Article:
Going beyond saying you're sorry” (March 28, p. 32) highlighted excellent examples of programs that promote both compassionate care and good business. More than 30 years ago when I was a chaplaincy trainee at a major academic medical center, the chaplain was routinely called to be with patients and families in the very rare event that they were being told of a medical error. I was not there to defend the hospital or make any offers, but simply to help patients and families express and process the sometimes intense feelings that these events evoked and be a caring presence. Besides helping people cope, it sent a message that the hospital was truly interested in their welfare and not just in protecting the hospital's interests. In cases such as this, chaplains are a valuable resource to bridge the often conflicting realms of risk management and patient-centered care.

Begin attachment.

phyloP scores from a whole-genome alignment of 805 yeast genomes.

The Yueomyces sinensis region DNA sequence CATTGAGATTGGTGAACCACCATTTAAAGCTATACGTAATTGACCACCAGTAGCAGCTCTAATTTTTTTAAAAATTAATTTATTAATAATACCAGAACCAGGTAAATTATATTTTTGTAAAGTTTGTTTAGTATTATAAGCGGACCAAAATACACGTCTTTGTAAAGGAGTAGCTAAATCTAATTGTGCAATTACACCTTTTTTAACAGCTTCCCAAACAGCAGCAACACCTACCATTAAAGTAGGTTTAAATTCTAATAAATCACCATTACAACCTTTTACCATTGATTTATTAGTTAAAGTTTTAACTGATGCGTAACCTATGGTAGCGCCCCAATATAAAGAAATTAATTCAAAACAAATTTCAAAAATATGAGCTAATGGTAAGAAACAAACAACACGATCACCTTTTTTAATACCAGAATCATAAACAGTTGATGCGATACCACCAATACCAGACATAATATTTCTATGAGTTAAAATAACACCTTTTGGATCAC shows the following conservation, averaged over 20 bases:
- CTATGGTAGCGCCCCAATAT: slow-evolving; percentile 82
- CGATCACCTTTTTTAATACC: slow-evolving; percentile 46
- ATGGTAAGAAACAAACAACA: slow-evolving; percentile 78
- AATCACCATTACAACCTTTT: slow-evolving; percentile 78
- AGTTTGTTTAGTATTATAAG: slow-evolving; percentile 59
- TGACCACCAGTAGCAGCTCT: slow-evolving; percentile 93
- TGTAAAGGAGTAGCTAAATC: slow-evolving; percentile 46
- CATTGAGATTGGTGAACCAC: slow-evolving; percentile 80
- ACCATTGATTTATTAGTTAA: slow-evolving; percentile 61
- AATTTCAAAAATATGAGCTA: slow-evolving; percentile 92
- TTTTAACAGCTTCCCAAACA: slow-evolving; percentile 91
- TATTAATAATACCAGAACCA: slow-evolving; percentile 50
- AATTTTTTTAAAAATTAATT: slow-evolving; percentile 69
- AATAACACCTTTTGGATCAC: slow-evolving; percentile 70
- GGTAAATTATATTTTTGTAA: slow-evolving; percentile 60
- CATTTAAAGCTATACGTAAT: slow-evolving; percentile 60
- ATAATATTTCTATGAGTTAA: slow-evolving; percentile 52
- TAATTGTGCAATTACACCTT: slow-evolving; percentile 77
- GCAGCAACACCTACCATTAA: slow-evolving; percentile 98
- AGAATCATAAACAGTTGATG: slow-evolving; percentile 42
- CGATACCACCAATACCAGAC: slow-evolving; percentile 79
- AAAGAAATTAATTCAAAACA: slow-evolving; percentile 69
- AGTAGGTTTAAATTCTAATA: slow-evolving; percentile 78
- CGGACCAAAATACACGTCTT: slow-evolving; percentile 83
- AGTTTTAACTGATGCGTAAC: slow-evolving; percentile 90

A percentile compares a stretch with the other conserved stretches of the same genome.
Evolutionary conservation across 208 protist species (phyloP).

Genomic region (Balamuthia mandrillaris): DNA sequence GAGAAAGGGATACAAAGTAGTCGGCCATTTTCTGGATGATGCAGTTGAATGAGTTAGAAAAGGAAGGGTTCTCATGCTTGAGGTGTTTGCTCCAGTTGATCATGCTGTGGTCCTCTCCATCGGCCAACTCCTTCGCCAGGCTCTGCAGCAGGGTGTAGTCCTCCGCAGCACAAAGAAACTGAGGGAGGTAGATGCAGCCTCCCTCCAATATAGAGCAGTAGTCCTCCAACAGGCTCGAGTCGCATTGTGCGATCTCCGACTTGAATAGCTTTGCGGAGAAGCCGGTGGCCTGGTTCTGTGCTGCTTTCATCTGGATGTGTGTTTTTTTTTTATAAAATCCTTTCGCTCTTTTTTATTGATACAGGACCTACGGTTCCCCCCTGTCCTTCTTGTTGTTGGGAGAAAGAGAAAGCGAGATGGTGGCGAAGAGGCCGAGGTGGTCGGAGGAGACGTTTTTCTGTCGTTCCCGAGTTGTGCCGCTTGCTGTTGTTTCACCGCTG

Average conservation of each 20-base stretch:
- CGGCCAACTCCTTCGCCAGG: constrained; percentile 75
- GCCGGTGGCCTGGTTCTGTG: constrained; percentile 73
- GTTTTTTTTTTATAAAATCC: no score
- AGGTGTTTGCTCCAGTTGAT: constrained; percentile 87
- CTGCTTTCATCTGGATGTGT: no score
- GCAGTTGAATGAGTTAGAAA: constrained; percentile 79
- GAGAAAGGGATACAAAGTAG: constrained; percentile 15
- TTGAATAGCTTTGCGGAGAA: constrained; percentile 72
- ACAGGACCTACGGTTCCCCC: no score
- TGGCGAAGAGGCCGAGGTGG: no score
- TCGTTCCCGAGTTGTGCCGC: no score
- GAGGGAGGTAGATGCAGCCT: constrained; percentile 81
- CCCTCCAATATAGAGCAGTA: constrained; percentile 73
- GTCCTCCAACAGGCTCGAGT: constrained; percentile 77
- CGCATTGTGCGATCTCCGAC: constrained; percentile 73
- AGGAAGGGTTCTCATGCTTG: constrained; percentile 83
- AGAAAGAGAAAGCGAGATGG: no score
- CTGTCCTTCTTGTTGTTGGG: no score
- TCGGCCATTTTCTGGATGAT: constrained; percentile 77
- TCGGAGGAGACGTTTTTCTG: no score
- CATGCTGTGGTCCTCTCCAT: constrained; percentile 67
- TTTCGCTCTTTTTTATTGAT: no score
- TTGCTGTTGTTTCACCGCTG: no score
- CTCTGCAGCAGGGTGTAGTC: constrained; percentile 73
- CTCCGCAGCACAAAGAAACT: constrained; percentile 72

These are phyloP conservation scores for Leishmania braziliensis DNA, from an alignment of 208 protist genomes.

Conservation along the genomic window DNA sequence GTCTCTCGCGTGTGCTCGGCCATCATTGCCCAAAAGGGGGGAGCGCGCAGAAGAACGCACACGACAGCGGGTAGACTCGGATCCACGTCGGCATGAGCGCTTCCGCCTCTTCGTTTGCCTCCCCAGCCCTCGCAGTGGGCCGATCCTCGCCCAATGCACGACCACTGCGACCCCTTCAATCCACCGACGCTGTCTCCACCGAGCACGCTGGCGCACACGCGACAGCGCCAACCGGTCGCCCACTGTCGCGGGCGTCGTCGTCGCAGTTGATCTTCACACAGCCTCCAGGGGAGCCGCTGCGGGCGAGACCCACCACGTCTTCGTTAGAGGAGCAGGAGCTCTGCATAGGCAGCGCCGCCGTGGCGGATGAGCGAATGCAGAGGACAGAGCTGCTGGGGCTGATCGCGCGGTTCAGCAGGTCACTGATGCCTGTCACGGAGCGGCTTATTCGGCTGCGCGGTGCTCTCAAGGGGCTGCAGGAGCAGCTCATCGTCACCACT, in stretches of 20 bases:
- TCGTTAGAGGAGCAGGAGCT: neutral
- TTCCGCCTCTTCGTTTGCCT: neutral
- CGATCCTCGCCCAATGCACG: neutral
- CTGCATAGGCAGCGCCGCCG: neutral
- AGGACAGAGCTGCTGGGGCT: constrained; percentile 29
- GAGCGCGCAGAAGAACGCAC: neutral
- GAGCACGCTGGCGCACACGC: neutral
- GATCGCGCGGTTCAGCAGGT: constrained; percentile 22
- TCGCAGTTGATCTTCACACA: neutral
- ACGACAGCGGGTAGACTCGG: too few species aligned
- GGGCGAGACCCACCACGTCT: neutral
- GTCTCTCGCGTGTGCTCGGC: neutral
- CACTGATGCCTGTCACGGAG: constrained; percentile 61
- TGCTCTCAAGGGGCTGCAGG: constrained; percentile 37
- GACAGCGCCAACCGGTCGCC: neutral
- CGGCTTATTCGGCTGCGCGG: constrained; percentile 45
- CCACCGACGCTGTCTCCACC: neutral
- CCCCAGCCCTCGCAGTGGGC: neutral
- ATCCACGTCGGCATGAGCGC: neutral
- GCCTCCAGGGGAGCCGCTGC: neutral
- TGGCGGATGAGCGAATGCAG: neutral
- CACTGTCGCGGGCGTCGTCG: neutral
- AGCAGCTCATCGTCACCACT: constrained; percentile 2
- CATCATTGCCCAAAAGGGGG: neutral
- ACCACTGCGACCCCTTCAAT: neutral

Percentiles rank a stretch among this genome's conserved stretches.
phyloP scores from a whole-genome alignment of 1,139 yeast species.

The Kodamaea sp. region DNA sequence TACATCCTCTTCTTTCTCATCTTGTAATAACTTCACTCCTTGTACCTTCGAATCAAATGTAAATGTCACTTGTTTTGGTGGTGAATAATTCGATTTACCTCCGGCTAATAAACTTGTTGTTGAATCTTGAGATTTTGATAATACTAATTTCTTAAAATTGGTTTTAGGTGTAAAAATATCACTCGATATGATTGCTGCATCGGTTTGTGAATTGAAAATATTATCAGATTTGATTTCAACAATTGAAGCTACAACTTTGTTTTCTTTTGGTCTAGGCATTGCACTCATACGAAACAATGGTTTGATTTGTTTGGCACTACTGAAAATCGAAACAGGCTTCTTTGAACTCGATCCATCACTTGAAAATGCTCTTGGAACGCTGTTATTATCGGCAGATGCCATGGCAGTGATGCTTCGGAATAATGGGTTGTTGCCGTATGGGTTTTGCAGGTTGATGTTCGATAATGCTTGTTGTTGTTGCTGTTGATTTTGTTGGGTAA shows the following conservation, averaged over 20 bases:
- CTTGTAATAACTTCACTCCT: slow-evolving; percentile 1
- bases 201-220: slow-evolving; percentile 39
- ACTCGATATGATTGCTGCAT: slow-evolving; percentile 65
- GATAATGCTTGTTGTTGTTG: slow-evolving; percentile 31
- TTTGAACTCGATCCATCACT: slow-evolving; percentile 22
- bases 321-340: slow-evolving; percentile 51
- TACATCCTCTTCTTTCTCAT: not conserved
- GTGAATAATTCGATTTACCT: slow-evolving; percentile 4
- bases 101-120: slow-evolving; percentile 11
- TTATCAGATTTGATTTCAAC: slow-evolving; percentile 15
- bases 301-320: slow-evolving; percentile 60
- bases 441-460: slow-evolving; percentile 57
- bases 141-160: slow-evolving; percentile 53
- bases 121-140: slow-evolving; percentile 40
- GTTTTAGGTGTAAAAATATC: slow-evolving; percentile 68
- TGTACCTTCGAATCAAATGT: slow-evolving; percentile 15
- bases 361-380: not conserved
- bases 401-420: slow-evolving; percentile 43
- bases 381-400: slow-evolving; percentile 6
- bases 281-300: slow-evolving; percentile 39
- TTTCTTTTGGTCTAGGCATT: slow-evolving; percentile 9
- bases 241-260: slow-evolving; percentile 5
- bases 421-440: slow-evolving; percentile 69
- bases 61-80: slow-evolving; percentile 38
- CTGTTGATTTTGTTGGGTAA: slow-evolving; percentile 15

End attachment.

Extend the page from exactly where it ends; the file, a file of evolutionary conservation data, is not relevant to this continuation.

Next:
Rev. George HandzoVice presidentHealthCare ChaplaincyNew York